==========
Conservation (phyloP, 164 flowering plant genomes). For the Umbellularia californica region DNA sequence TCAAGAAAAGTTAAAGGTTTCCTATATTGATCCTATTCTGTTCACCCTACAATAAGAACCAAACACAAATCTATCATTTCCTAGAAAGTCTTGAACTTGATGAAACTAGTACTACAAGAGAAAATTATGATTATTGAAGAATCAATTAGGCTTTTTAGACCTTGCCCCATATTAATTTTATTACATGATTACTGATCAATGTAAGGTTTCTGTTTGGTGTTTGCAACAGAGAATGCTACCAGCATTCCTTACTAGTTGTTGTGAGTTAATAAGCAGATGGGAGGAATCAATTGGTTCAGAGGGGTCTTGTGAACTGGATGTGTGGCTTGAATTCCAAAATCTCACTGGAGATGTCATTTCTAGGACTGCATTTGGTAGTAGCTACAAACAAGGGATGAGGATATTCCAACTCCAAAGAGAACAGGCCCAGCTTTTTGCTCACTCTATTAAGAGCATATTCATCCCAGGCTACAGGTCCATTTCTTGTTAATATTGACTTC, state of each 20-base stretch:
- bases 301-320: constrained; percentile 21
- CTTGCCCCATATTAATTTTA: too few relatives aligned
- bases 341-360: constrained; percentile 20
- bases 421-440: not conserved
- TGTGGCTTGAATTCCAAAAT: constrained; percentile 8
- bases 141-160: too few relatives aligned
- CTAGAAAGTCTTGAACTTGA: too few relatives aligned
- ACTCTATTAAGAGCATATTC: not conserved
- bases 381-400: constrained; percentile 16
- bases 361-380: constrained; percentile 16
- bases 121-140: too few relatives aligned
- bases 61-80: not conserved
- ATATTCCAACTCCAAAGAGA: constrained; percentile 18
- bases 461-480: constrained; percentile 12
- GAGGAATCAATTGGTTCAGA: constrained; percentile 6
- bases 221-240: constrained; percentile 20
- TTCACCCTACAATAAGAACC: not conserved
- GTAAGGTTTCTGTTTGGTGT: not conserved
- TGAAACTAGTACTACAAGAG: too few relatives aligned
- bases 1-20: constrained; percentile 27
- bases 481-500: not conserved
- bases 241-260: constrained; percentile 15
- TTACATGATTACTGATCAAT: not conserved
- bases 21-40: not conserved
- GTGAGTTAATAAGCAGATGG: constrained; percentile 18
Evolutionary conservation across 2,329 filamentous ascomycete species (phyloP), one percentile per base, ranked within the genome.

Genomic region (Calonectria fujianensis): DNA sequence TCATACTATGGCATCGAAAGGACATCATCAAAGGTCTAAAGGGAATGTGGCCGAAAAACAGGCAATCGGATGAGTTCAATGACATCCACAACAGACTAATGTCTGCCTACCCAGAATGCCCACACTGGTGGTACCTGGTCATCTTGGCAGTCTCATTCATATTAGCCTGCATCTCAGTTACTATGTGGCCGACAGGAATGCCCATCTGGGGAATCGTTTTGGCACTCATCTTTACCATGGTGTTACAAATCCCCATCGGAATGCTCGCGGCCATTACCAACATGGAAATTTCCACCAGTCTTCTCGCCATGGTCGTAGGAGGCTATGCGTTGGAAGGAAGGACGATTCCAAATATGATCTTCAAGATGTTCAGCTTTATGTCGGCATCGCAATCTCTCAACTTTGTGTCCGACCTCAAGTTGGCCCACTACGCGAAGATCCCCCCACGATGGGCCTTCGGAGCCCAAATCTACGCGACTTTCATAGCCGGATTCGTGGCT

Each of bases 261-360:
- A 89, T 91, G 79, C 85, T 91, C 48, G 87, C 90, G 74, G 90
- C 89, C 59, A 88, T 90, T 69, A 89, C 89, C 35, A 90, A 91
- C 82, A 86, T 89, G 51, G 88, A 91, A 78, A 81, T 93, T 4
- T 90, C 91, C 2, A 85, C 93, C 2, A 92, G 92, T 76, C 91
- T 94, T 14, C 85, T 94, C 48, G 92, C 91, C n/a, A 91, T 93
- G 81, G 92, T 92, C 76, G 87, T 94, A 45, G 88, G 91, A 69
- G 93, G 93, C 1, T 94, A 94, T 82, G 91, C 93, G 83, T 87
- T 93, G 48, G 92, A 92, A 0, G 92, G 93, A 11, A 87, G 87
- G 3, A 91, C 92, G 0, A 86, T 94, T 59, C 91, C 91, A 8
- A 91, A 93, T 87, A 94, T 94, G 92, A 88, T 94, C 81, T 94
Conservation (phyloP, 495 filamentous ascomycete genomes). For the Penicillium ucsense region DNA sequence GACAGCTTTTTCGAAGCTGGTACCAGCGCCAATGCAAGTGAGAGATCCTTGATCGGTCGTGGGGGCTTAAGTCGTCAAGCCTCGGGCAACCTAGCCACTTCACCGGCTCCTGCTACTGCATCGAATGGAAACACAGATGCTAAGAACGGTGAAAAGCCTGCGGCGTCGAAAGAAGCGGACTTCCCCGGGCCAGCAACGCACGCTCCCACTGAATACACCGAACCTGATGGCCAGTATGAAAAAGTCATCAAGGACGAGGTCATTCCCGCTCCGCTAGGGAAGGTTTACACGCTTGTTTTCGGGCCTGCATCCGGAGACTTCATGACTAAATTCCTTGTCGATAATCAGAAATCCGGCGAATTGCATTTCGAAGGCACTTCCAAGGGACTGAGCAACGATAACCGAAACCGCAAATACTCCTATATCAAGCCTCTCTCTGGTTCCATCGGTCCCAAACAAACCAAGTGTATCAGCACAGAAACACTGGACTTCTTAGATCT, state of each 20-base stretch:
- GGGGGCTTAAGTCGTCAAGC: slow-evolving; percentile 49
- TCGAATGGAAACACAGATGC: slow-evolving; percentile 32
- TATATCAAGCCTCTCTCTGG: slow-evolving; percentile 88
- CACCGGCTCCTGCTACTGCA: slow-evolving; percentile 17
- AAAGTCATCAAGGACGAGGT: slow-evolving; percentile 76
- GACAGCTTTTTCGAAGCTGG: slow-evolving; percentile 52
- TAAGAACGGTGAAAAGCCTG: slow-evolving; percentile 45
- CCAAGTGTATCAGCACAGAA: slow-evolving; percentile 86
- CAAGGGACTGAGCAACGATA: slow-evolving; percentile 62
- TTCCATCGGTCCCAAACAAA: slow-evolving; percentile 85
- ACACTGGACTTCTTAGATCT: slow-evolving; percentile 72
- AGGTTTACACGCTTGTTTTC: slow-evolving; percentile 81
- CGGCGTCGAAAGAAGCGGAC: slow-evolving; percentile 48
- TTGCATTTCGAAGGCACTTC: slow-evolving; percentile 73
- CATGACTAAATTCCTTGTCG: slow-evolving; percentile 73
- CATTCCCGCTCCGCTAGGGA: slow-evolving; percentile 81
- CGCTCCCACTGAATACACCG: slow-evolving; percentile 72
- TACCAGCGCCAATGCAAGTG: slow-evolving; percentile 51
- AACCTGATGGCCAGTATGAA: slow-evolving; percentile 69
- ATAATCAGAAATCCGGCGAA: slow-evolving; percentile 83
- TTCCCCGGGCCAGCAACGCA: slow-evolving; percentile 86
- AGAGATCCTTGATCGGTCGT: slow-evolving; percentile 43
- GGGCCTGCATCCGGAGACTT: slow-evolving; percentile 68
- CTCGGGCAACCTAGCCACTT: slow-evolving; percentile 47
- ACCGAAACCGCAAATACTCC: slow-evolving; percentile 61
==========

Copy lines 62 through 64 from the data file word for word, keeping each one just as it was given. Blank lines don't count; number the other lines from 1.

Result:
- AGAGATCCTTGATCGGTCGT: slow-evolving; percentile 43
- GGGCCTGCATCCGGAGACTT: slow-evolving; percentile 68
- CTCGGGCAACCTAGCCACTT: slow-evolving; percentile 47